What to do in case of flooding?

The recent onslaught of typhoon Ondoy (international name: Ketsana), which left majority of Metro Manila and outlying cities flooded has resulted in the loss of many lives, homes and property. Part of this is the flooding of automobiles. Some had been fully submerged. Some partially submerged. And many others had to pass through floodwaters, probably stuck in traffic or just to get to higher parts of the city, to avoid further damage.

What should a car owner do in the event that his or her vehicle is submerged in flood waters?

How to wade through flood

The best way to deal with flooding is to avoid travelling at all. But if you really have to brave the floodwaters, then here are a few tips, mostly based on an article I wrote for Study Driving some time back.

  • Turn off your air conditioning–both the thermostat and the fan. In the event flood waters reach your aircon system while it’s running, it will be costly to clean and repair.
  • Use other cars as a reference when checking for depth. If the flood waters are up to halfway of the wheels, then it’s probably still safe to pass through. If it’s already reaching past the wheels, then there’s a high likelihood that the waters will enter the cabin and also the engine bay.
  • Check for possible obstacles and changes in depth. With floodwaters, you won’t be able to see the sidewalk or any open manholes.
  • It’s easier to wade through flood if you’re driving a manual transmission vehicle, since you can “play” with the engine revolution by adjusting the clutch and accelerator pedals while moving forward. You need to make sure your engine is revving enough such that water will not enter through the tailpipe. So stick to first gear and keep the engine revved to at least 2,000 RPM until you are sure you’ve exited the waters.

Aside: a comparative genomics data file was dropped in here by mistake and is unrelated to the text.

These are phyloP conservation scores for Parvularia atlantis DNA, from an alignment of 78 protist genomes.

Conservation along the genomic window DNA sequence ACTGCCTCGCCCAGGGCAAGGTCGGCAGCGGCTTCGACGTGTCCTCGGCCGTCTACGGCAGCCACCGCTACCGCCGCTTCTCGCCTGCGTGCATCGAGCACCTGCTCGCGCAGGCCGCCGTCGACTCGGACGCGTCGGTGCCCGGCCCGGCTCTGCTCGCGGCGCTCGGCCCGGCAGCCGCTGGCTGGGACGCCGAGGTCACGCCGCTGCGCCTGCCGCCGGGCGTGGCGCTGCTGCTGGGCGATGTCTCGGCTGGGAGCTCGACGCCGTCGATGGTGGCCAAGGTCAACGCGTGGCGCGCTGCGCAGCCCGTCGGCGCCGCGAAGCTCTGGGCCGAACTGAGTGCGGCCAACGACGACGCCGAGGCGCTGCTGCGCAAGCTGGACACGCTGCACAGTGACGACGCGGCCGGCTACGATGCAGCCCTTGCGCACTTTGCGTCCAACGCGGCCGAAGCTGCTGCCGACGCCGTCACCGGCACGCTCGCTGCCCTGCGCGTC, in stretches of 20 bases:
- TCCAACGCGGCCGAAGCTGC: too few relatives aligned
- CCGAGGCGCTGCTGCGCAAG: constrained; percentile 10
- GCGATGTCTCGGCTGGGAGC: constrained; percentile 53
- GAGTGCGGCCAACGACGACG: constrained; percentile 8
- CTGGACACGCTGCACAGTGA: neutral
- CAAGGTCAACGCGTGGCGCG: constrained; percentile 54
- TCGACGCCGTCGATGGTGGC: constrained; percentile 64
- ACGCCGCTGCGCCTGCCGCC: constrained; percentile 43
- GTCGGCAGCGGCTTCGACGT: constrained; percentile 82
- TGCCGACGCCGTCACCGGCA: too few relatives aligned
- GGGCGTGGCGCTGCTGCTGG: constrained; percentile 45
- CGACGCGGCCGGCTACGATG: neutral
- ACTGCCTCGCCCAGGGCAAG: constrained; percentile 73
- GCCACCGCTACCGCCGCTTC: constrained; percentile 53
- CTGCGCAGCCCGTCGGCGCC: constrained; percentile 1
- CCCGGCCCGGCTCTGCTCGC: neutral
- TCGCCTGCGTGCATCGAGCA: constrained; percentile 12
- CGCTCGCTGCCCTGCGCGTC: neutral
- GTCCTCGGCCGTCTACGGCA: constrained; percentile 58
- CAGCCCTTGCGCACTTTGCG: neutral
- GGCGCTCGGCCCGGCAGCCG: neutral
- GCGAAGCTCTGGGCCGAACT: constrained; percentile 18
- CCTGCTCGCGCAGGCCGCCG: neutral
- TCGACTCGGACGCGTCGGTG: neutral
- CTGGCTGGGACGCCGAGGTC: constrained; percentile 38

• If you’re driving an automatic transmission vehicle, be sure to stick to first gear, too. Do this by selecting “1” or “L” on your gear selector. You can probably “play” with engine revolution by shifting the gear selector across N to 1 to you rev up the engine without moving forward, in the event that you need to stop while in the middle of the flooded street.
  • Make sure the water will not reach up to your engine’s air intake. Once water gets in, your engine will choke as it will no longer be able to combust fuel. Some diesel 4×4 vehicles have snorkels that act as air intakes. Since these are located up high, you can theoretically submerge the car in roof-deep waters, for as long as the snorkel is above-water. But of course, most of us drive regular cars, and not flood-proof 4x4s.
  • Be sure to check or dry out your brakes right afterward by tapping and pumping to check if they “bite” properly.

After a flood

Based on discussion threads on Vios Club Philippines and Tsikot, here are a few things you should keep in mind if your car gets submerged under flood water while running or while parked.

  • Don’t attempt to start the car. You have to make sure the engine is not waterlogged.
  • Disconnect both terminals of the battery.
  • If water has reached your car’s computer box (ECU), it’s best to have your car towed to the casa or service center without delay. You will probably not be able to do any DIY fixing here.
  • Uninstall the air filter, and dry out. You may also replace this if replacement is due anyway.
  • Dry out all electricals, especially the relays, plugs and other switches before plugging the battery back in.
  • Check your oil dipstick. If it’s coffee-colored (with cream!), then it means water has entered your engine’s cylinders. Oil will have to be changed several times, for this to be flushed out.
  • Have all fluids replaced.
  • Have all joints and bearings re-greased.
  • Have spark plugs dried or replaced.
  • Look for drain plugs underneath the car’s carpeting, and also the trunk (usually under the spare tire well).
  • Be sure to dry out the car in the sun, weather permitting.
  • Have your car’s interior detailed, as the flood will most likely leave mud and other stains inside. Worse than this is the musty, murky smell that water ill leave inside the car.
  • If in doubt, have the car towed to the nearest service center or casa.

Repairs for flooded vehicles would usually involve replacement of electrical parts, replacement of spark plugs and fluids, cleaning of the interiors, and additional rustproofing or undercoating (as flooding would be one reason for early corrosion).

Flood insurance